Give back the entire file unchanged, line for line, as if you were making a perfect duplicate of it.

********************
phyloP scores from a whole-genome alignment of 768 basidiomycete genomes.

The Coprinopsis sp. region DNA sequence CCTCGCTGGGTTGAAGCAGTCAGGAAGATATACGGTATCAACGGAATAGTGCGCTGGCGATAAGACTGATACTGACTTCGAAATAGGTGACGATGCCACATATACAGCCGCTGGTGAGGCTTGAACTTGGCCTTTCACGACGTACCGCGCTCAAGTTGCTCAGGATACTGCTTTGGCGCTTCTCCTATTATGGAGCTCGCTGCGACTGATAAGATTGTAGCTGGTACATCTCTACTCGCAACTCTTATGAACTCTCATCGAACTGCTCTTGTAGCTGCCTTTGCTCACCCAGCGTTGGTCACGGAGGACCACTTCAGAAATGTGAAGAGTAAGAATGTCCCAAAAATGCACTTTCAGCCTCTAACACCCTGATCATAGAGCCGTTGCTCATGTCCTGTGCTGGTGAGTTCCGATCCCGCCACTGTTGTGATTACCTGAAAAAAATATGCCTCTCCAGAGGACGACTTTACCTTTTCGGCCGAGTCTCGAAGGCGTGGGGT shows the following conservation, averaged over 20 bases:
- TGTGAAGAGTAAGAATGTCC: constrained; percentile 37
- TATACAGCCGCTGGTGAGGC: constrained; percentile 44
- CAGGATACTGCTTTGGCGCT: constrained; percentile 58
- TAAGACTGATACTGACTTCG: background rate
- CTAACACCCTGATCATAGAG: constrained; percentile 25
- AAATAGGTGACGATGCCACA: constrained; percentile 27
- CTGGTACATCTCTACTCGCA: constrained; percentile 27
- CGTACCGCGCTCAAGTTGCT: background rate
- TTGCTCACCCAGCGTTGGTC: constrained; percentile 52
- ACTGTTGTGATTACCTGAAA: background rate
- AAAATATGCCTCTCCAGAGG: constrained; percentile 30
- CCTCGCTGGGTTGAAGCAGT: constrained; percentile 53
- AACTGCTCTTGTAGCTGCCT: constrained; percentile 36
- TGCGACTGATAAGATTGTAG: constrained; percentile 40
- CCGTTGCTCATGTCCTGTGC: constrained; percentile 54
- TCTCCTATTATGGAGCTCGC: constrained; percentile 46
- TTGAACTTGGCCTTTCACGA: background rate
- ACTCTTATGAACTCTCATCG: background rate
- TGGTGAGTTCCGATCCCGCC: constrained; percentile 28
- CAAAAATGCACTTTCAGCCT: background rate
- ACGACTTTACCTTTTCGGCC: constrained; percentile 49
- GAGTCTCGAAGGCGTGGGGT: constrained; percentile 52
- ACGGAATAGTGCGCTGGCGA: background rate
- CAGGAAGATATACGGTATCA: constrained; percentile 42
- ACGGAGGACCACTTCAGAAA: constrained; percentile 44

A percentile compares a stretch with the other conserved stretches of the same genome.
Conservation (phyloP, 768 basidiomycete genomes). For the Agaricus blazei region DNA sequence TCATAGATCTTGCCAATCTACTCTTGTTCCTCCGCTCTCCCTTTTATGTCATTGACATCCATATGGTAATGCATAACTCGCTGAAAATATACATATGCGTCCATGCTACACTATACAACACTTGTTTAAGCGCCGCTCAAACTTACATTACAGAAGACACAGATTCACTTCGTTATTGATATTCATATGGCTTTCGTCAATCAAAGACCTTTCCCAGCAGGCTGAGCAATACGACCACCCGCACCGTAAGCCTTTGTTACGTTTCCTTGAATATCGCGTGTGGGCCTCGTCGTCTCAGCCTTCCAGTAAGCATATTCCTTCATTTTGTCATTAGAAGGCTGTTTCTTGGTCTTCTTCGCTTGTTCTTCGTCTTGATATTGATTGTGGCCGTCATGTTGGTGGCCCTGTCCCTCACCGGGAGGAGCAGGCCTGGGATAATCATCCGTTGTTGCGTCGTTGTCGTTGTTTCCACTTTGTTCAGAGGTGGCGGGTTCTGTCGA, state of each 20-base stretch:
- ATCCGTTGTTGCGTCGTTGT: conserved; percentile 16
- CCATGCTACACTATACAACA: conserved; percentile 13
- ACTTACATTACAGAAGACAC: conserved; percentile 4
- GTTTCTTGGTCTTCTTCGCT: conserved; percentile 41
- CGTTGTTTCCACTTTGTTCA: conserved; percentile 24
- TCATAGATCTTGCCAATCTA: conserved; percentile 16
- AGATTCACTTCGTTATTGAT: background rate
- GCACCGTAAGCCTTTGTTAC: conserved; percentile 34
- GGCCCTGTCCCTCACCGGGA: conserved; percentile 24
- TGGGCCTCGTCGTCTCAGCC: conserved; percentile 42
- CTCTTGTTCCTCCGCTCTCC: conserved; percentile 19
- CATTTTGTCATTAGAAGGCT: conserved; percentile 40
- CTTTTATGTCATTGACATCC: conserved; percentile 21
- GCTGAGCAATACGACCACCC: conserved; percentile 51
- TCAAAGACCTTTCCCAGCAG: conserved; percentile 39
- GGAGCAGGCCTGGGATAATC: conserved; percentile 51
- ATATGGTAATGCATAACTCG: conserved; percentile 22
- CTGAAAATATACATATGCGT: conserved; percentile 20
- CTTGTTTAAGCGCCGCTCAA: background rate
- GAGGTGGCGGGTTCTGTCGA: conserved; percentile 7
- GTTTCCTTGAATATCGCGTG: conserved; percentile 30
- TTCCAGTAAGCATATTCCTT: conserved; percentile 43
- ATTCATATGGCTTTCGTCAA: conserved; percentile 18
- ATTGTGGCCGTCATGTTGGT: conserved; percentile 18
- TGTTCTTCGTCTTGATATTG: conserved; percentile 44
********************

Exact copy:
phyloP scores from a whole-genome alignment of 768 basidiomycete genomes.

The Coprinopsis sp. region DNA sequence CCTCGCTGGGTTGAAGCAGTCAGGAAGATATACGGTATCAACGGAATAGTGCGCTGGCGATAAGACTGATACTGACTTCGAAATAGGTGACGATGCCACATATACAGCCGCTGGTGAGGCTTGAACTTGGCCTTTCACGACGTACCGCGCTCAAGTTGCTCAGGATACTGCTTTGGCGCTTCTCCTATTATGGAGCTCGCTGCGACTGATAAGATTGTAGCTGGTACATCTCTACTCGCAACTCTTATGAACTCTCATCGAACTGCTCTTGTAGCTGCCTTTGCTCACCCAGCGTTGGTCACGGAGGACCACTTCAGAAATGTGAAGAGTAAGAATGTCCCAAAAATGCACTTTCAGCCTCTAACACCCTGATCATAGAGCCGTTGCTCATGTCCTGTGCTGGTGAGTTCCGATCCCGCCACTGTTGTGATTACCTGAAAAAAATATGCCTCTCCAGAGGACGACTTTACCTTTTCGGCCGAGTCTCGAAGGCGTGGGGT shows the following conservation, averaged over 20 bases:
- TGTGAAGAGTAAGAATGTCC: constrained; percentile 37
- TATACAGCCGCTGGTGAGGC: constrained; percentile 44
- CAGGATACTGCTTTGGCGCT: constrained; percentile 58
- TAAGACTGATACTGACTTCG: background rate
- CTAACACCCTGATCATAGAG: constrained; percentile 25
- AAATAGGTGACGATGCCACA: constrained; percentile 27
- CTGGTACATCTCTACTCGCA: constrained; percentile 27
- CGTACCGCGCTCAAGTTGCT: background rate
- TTGCTCACCCAGCGTTGGTC: constrained; percentile 52
- ACTGTTGTGATTACCTGAAA: background rate
- AAAATATGCCTCTCCAGAGG: constrained; percentile 30
- CCTCGCTGGGTTGAAGCAGT: constrained; percentile 53
- AACTGCTCTTGTAGCTGCCT: constrained; percentile 36
- TGCGACTGATAAGATTGTAG: constrained; percentile 40
- CCGTTGCTCATGTCCTGTGC: constrained; percentile 54
- TCTCCTATTATGGAGCTCGC: constrained; percentile 46
- TTGAACTTGGCCTTTCACGA: background rate
- ACTCTTATGAACTCTCATCG: background rate
- TGGTGAGTTCCGATCCCGCC: constrained; percentile 28
- CAAAAATGCACTTTCAGCCT: background rate
- ACGACTTTACCTTTTCGGCC: constrained; percentile 49
- GAGTCTCGAAGGCGTGGGGT: constrained; percentile 52
- ACGGAATAGTGCGCTGGCGA: background rate
- CAGGAAGATATACGGTATCA: constrained; percentile 42
- ACGGAGGACCACTTCAGAAA: constrained; percentile 44

A percentile compares a stretch with the other conserved stretches of the same genome.
Conservation (phyloP, 768 basidiomycete genomes). For the Agaricus blazei region DNA sequence TCATAGATCTTGCCAATCTACTCTTGTTCCTCCGCTCTCCCTTTTATGTCATTGACATCCATATGGTAATGCATAACTCGCTGAAAATATACATATGCGTCCATGCTACACTATACAACACTTGTTTAAGCGCCGCTCAAACTTACATTACAGAAGACACAGATTCACTTCGTTATTGATATTCATATGGCTTTCGTCAATCAAAGACCTTTCCCAGCAGGCTGAGCAATACGACCACCCGCACCGTAAGCCTTTGTTACGTTTCCTTGAATATCGCGTGTGGGCCTCGTCGTCTCAGCCTTCCAGTAAGCATATTCCTTCATTTTGTCATTAGAAGGCTGTTTCTTGGTCTTCTTCGCTTGTTCTTCGTCTTGATATTGATTGTGGCCGTCATGTTGGTGGCCCTGTCCCTCACCGGGAGGAGCAGGCCTGGGATAATCATCCGTTGTTGCGTCGTTGTCGTTGTTTCCACTTTGTTCAGAGGTGGCGGGTTCTGTCGA, state of each 20-base stretch:
- ATCCGTTGTTGCGTCGTTGT: conserved; percentile 16
- CCATGCTACACTATACAACA: conserved; percentile 13
- ACTTACATTACAGAAGACAC: conserved; percentile 4
- GTTTCTTGGTCTTCTTCGCT: conserved; percentile 41
- CGTTGTTTCCACTTTGTTCA: conserved; percentile 24
- TCATAGATCTTGCCAATCTA: conserved; percentile 16
- AGATTCACTTCGTTATTGAT: background rate
- GCACCGTAAGCCTTTGTTAC: conserved; percentile 34
- GGCCCTGTCCCTCACCGGGA: conserved; percentile 24
- TGGGCCTCGTCGTCTCAGCC: conserved; percentile 42
- CTCTTGTTCCTCCGCTCTCC: conserved; percentile 19
- CATTTTGTCATTAGAAGGCT: conserved; percentile 40
- CTTTTATGTCATTGACATCC: conserved; percentile 21
- GCTGAGCAATACGACCACCC: conserved; percentile 51
- TCAAAGACCTTTCCCAGCAG: conserved; percentile 39
- GGAGCAGGCCTGGGATAATC: conserved; percentile 51
- ATATGGTAATGCATAACTCG: conserved; percentile 22
- CTGAAAATATACATATGCGT: conserved; percentile 20
- CTTGTTTAAGCGCCGCTCAA: background rate
- GAGGTGGCGGGTTCTGTCGA: conserved; percentile 7
- GTTTCCTTGAATATCGCGTG: conserved; percentile 30
- TTCCAGTAAGCATATTCCTT: conserved; percentile 43
- ATTCATATGGCTTTCGTCAA: conserved; percentile 18
- ATTGTGGCCGTCATGTTGGT: conserved; percentile 18
- TGTTCTTCGTCTTGATATTG: conserved; percentile 44